Greengirls Helen Yarmoska, Nicole Hvidsten, Martha Buns, Connie Nelson and Kim Palmer are dishin' the dirt from the back-yard garden and beyond. Whether you're a greenthumb or greenhorn, they're eager to learn from your mishaps, mistakes - and most importantly, your sweet successes - all growing season long.
Oh deer! It’s only April and deer have already chomped on three hydrangea bushes I just planted last summer. The young shrubs were about two feet tall and the hungry critters devoured the branches clear to the ground. I hope adversity makes hydrangeas stronger and they come back in May.
I checked the University of Minnesota Extension Service, and as expected, hydrangeas are on the list of deer “Generally Preferred Plants.” And keep an eye on your sprouting hostas - they love to feast on those, too.
A couple of summers ago, I was checking on the progress of my lilies -also a deer preferred plant - and discovered clumps of empty stems The tender buds were cleanly bitten off like a lollipop by deer - or maybe rabbits. So last year, I took a bar of Irish Spring soap and used a potato peeler to scatter soap shavings around the base of the lilies. It kind of worked - they only chewed off some of the buds. I guess deer only find certain lily varieties tasty.
Deodorant soap is one of the repellents suggested by the U of M Extension Service article “Coping with Deer in Home Landscapes” (http://bit.ly/1rEBNfO.) There are two types of repellents - one applied to the plants, causing them to taste bad. The other type is a repellent placed in the problem area, which keep deer out because of a foul odor. Someone even did a study and tested six different repellents - with Deer Away, an egg-based product, the most effective.
But I like the homemade remedies - like eggs blended with cold water and sprayed on foliage or hanging mesh bags of human hair in the garden. They’re organic - and cheaper.
Have deer or rabbits munched on emerging plants in your yard and garden? What repellents have worked for you?
Photos by Hostasdirect.com and Ecologicalwildlifesolutions.com.
Perhaps it was the lack of mud this Spring, but I’m prepared for the garden to commence it’s escape from the grips of winter. One raised bed’s soil was turned and peas, lettuce and radish were planted. Check - that’s ready. We had a guy out to aerate the lawn – check.
The trellises are tied to the fence, spaced and ready for cucumbers. And this year, I’m planting morning glories on one of the trellis. Why? For my honeybees!
That’s where I’m REALLY ready. We’ve been keeping bees for over 15 years at our cabin. With good years and bad, bumper crops and bears. I’m happy to report that the fine city of Edina has passed a honeybee ordinance.
Everything for our backyard apiary has checked out. The neighbors have time to send
in grievances, but we are hoping for the best. The kids next door can’t wait to see me in my "bee outfit."
Bees are pretty self-sufficient; you don’t really need to do too much for them. Things are starting to bloom already, so we won’t feed them, we just need check once in a while to make sure they have adequate room to grow. And grow, I hope they do.
By August we hope to have about 120,000 bees housed in our small lot. It might get a little crowded, but we are hoping for the best. The girls (the majority of bees in the hive are immature females), will have an abundance of nectar, a safe bear-free environment, and keepers that are looking forward to nicely pollinated apples, pears and vegetables.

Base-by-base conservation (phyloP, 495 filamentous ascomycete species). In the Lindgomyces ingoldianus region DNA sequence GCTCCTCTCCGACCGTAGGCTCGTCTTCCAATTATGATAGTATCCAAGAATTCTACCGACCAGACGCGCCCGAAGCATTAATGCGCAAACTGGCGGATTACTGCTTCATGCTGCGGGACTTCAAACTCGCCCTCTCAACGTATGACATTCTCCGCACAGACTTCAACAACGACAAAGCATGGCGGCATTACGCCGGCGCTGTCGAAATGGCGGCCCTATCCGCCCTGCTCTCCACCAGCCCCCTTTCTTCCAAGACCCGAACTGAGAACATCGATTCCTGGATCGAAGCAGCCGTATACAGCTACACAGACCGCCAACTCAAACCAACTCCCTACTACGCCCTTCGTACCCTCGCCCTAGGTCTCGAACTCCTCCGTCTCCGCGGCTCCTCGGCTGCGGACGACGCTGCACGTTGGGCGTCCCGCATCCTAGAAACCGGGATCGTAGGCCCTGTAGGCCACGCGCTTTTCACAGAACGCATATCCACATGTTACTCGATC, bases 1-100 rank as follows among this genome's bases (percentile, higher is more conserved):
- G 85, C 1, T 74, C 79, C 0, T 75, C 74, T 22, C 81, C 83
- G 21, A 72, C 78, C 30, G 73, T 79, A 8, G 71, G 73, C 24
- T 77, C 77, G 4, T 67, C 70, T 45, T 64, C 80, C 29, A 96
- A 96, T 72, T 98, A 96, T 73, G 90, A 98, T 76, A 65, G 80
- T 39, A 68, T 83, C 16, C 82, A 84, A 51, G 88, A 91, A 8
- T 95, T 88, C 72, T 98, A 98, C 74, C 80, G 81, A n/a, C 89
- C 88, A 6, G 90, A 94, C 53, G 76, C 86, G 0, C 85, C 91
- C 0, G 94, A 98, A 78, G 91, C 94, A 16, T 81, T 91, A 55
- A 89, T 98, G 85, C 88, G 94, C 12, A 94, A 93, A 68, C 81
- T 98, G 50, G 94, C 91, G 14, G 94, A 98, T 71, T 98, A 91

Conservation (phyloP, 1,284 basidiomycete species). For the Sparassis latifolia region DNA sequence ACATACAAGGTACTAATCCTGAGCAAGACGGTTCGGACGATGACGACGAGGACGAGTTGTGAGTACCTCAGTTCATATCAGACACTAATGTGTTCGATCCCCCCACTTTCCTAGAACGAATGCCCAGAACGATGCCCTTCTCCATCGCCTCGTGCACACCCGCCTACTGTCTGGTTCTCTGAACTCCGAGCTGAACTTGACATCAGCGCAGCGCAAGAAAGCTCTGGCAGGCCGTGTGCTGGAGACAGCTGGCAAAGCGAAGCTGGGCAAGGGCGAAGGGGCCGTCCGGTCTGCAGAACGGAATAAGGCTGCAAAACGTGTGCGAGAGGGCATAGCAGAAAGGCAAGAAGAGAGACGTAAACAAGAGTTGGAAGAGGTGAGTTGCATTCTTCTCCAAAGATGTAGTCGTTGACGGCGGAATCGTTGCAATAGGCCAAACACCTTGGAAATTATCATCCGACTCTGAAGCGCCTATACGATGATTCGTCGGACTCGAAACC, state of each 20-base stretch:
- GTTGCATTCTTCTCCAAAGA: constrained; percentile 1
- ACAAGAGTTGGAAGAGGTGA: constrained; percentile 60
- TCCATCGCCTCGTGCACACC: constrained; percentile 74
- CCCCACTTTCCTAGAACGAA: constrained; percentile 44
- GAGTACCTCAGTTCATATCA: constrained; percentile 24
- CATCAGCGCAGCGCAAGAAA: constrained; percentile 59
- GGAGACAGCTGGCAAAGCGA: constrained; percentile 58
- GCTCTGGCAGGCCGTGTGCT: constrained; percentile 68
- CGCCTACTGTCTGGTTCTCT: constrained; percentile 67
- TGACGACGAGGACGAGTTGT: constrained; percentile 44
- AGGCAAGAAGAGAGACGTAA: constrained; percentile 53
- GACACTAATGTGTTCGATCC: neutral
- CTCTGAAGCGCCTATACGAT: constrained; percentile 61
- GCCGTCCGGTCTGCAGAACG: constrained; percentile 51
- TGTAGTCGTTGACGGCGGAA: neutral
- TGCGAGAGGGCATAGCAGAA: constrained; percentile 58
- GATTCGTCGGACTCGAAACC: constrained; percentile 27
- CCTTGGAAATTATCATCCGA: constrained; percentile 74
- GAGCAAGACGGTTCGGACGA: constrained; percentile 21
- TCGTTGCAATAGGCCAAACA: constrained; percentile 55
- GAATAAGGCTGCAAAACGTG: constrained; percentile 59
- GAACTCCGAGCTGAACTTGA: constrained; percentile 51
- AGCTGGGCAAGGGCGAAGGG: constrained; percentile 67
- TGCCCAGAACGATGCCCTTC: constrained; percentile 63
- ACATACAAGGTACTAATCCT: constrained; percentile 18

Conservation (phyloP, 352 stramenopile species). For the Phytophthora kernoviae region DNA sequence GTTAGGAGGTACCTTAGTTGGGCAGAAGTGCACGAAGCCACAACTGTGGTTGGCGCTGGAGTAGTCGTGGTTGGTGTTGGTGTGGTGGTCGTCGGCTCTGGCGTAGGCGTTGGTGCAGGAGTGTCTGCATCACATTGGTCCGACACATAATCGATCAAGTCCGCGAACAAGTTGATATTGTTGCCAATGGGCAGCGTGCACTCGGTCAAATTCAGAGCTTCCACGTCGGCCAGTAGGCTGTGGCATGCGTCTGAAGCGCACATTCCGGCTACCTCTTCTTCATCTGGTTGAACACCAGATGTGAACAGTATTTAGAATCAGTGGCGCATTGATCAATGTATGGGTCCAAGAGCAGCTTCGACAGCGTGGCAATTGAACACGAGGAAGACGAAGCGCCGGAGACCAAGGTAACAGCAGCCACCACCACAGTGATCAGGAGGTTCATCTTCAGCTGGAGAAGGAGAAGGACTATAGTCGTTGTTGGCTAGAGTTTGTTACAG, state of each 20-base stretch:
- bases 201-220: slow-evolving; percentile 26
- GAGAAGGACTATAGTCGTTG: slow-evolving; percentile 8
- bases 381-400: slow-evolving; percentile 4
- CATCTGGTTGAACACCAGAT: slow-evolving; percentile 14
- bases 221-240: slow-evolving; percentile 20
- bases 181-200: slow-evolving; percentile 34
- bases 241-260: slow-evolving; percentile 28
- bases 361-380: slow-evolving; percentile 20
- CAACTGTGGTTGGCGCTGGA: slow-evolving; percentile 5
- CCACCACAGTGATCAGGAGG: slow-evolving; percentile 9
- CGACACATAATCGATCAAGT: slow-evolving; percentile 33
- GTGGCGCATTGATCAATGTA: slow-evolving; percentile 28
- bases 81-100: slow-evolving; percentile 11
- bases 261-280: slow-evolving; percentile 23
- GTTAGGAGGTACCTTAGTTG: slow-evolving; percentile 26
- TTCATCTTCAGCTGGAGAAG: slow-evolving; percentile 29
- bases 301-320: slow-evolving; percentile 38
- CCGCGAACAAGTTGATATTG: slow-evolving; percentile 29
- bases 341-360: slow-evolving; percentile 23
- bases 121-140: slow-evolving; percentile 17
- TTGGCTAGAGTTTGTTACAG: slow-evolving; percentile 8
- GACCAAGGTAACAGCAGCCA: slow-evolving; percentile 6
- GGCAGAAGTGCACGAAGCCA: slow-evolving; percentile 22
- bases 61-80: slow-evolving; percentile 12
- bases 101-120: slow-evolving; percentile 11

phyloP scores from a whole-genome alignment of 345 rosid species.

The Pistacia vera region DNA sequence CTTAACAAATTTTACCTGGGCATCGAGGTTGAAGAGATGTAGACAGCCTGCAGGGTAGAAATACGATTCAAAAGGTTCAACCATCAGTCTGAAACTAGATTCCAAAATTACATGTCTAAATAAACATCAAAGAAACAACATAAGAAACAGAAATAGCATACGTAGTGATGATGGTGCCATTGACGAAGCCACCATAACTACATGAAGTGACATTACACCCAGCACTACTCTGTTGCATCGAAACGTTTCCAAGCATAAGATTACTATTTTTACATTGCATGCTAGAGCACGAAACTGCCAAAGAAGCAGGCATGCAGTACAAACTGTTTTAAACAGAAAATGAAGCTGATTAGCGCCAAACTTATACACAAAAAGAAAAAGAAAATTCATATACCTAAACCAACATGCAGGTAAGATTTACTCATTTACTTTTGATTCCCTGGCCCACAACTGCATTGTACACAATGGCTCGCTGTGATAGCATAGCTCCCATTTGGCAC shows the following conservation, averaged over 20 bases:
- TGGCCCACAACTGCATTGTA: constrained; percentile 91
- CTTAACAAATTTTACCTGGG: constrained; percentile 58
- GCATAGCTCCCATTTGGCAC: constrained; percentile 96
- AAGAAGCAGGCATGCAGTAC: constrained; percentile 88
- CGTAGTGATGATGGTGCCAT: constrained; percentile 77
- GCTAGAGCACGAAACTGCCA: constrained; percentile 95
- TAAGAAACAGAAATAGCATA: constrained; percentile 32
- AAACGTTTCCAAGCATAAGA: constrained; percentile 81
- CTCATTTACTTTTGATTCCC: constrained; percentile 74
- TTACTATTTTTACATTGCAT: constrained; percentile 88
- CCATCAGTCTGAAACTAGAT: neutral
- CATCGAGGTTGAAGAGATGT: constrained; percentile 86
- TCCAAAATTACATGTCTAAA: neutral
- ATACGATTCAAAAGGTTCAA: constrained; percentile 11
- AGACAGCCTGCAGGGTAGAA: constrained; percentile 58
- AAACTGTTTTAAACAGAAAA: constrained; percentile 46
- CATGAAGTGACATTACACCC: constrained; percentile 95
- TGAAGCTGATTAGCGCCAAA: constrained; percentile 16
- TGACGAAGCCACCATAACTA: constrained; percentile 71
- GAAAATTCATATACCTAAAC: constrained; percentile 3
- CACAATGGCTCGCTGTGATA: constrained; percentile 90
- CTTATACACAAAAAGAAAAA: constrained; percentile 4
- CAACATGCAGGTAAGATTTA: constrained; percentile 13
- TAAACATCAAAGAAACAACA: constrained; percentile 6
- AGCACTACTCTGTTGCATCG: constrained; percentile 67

Are you ready for Spring? What’s on your check sheet?
Gardens spring forth with high hopes, but by mid-August, the garden is what it is. It's time to savor the successes -- and write off what didn't pan out this year. Here's what's going on in my garden, the good, the bad and the ugly:
THE GOOD: We are now harvesting awesomely delicious tomatoes, plus as much basil and oregano as we can pick. Squash and peppers will soon be ripe and ready for the table. And my nasturtiums are still ablaze with tasty blooms for tossing in salads. I love the peppery kick of the flowers and the leaves.
On the ornamental front, one of my succulents surprised me by shooting off a long arm, which is now covered with hot-pink buds. I've never gotten a succulent to flower before. Cool!
THE BAD: What happened to the morning glories? I plant them every year, usually from seed, and I typically get like three flowers, and not until early October. This year, I bought plants at the garden center, figuring that would speed up the flowering. But I still haven't seen a single bloom -- just a few feeble bud-like nubs that dried up and fell off. What the heck?
THE UGLY: An intruder has discovered my awesomely delicious tomatoes. Every morning when I check the vines, there are two or three more tomatoes with giant gaping bites taken out of them. I suspect the bold chipmunk I often see darting around my deck. But we also have an army of squirrels snacking on maple seeds in the tree right above my tomato pots, so it could be one of them. I'm glad they're enjoying them -- we have enough to share.
What's good, bad or just-plain ugly in your garden, now that summer is winding down?
I'd made a few efforts this weekend to try to ward them off, knowing that the riper the tomatoes got, the more vulnerable to marauders they become. But a ring of netting didn't deter the varmints, so I'm going to have to take sterner measures.
In the meantime, until I get to a store for more defense supplies, I've started taking the precaution of picking them far sooner than I would ordinarily prefer, just so we get some tomatoes this year, even if they're counter-ripened.
Do squirrels attack your tomatoes? And what measures have you had success and failure with when it comes to protecting your bounty?
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